What happens when the director decides to make a hero out of the sidekick? The answer is Kaamyaabi! Starring Sanjay Mishra in the lead role, Hardik Mehta’s Kaamyaab is a heartwarming tribute to those heroes of a film who are rarely talked about- the side actors. We have seen them many times, yet don’t remember their names because the spotlight is always on the guy on the poster.
“Darshakon ke dil mein sirf hero baste hain, humari koi pehchaan nahi hoti,” says the film’s protagonist, Sudheer (Sanjay Mishra), a retired character actor who keeps his friends and family close, but his bottle of alcohol closer. He is known for his dialogue: “Bas enjoying life, aur option hi kya hai” and has worked in 499 films. It is 2018 now, but time hasn’t moved for the actor who still re-watches his old films and has a collection of cassettes. “Cheezein purani ho jaati hain, bekaar nahi,” he says, and makes us realise the value of holding on to a time where people believe in letting go more (preachy, but emotional).
When we first see Sudheer in his home, being interviewed by a journalist, he is unenthusiastic. He seems to not recognise his own worth as an actor and has to be reminded that he is still important to people. When the journalist shows him his IMDb list for the first time, Sudheer realises that he is just one film away from the perfect 500 and is instantly motivated. Right from the first scene, the director establishes the intent of the film for the audience – a little support to the supporting actors can go a long way.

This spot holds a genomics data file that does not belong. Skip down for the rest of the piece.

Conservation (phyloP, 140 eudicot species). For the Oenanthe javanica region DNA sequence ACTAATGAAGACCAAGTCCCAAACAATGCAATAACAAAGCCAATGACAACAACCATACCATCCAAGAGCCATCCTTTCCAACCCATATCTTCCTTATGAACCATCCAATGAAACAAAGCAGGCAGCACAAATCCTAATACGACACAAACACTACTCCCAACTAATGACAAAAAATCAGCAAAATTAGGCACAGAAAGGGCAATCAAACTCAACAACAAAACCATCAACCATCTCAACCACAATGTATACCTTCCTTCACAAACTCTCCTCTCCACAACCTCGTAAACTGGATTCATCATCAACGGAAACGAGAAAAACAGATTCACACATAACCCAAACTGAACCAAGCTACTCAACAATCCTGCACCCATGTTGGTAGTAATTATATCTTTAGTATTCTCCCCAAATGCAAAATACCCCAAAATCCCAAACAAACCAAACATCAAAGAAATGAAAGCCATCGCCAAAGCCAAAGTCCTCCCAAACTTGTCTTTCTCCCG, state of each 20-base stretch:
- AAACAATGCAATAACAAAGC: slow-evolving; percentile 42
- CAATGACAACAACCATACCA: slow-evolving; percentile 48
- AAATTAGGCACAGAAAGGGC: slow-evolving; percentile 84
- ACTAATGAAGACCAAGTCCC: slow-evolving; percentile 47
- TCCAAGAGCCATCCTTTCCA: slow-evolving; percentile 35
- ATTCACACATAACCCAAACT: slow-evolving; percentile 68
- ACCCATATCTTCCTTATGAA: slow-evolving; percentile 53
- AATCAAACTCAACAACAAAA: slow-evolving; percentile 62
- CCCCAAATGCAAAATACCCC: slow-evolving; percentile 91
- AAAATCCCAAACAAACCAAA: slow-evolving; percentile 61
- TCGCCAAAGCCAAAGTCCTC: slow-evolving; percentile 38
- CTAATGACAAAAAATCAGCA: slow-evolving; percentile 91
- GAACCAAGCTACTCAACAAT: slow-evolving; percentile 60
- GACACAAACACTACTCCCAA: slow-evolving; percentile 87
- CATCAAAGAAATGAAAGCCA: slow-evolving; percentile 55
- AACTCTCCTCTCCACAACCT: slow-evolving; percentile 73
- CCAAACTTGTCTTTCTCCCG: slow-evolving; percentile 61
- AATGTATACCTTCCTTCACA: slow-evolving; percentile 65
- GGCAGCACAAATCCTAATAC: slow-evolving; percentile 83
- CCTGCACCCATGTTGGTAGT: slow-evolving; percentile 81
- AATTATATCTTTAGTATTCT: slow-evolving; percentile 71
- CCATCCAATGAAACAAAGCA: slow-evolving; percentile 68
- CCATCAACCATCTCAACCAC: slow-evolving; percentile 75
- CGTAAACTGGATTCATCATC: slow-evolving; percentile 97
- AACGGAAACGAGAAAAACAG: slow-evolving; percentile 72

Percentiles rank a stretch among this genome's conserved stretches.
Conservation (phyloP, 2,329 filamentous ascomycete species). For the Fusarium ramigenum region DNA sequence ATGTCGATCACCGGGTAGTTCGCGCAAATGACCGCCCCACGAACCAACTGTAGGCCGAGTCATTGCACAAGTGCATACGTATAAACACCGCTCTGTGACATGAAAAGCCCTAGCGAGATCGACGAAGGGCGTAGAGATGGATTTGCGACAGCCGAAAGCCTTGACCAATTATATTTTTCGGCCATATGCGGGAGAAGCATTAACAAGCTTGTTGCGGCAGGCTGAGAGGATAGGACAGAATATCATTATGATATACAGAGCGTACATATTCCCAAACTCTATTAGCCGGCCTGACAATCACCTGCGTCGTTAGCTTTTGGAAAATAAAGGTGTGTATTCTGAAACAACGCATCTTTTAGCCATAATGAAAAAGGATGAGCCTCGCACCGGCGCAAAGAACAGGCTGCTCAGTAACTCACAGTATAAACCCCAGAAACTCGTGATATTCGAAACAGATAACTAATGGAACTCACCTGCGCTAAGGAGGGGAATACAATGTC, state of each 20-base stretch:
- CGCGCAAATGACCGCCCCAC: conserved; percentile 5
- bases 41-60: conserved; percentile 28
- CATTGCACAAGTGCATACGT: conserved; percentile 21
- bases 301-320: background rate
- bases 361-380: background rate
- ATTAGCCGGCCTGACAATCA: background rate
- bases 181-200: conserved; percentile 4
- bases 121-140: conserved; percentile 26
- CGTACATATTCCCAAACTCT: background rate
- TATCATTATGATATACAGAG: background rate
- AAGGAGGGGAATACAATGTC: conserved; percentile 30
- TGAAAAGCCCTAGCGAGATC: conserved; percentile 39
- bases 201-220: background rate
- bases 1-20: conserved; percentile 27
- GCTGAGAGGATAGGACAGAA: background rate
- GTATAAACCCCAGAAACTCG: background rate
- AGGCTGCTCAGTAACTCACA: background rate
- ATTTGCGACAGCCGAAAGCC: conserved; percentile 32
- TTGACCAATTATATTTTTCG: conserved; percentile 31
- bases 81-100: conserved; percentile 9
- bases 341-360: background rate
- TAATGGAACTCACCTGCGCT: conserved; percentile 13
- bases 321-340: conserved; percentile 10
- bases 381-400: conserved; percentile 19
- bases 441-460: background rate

Coming back to the story, with a further nudge from his best friend, Sudheer decides to get back in to the game and find his 500th film. Is it ever too late to start dreaming again? Probably not.
The story of Kaamyaab is infused with emotions, but predictable. Which is why the film feels a bit stretched in places, especially the last scene.
One thing that Kaamyaab brings into focus is the unattractive side of filmmaking. As we embark on Sudheer’s journey, we are shown that what goes behind the camera isn’t as glamorous as what we see as the final product. There are the dreary auditions, cuts, retakes, costumes, make-up artists and a number of actors whose names aren’t even known to the general public. At the end of the day, they collect their day’s wage and go home. Without the expectation of being noticed by the public. Even though the film is a great attempt to shift the spotlight on to the side actors, it somehow feels incomplete. Sudheer’s relationship with his daughter is never fully elaborated. In one of the scenes, we hear her saying, “Maa bhi aise hi chali gayi,” which makes us wonder the cause of death of his wife. The writers could have therefore developed the subplots a bit more.
The dialogues are written cleverly and will even make you laugh from time to time. However, there are places that they seem to be a bit out of context.
Coming to the performances, Sanjay Mishra is fantastic as Sudheer. He makes our heart melt with that smile and gets us emotional with every frown. The film belongs to him, and he, belongs to the film. The actor plays varied characters in a single moment during the climax and that highlights his brilliance as an actor.
Deepak Dobriyal as Gulati is a delight to watch on the screen. He makes us laugh with his presence and delivers each dialogue with honesty.
Other supporting actors have done a fine job and keep the film’s atmosphere intact.
After two hours of an emotionally charged (even though predictable) ride, you will leave the theatre with a smile on your face.
Perhaps, Shah Rukh Khan saw the soul of the script which is why he backed the low-budget but high on emotions film.
We are going with 3 out of 5 stars for Kaamyaab.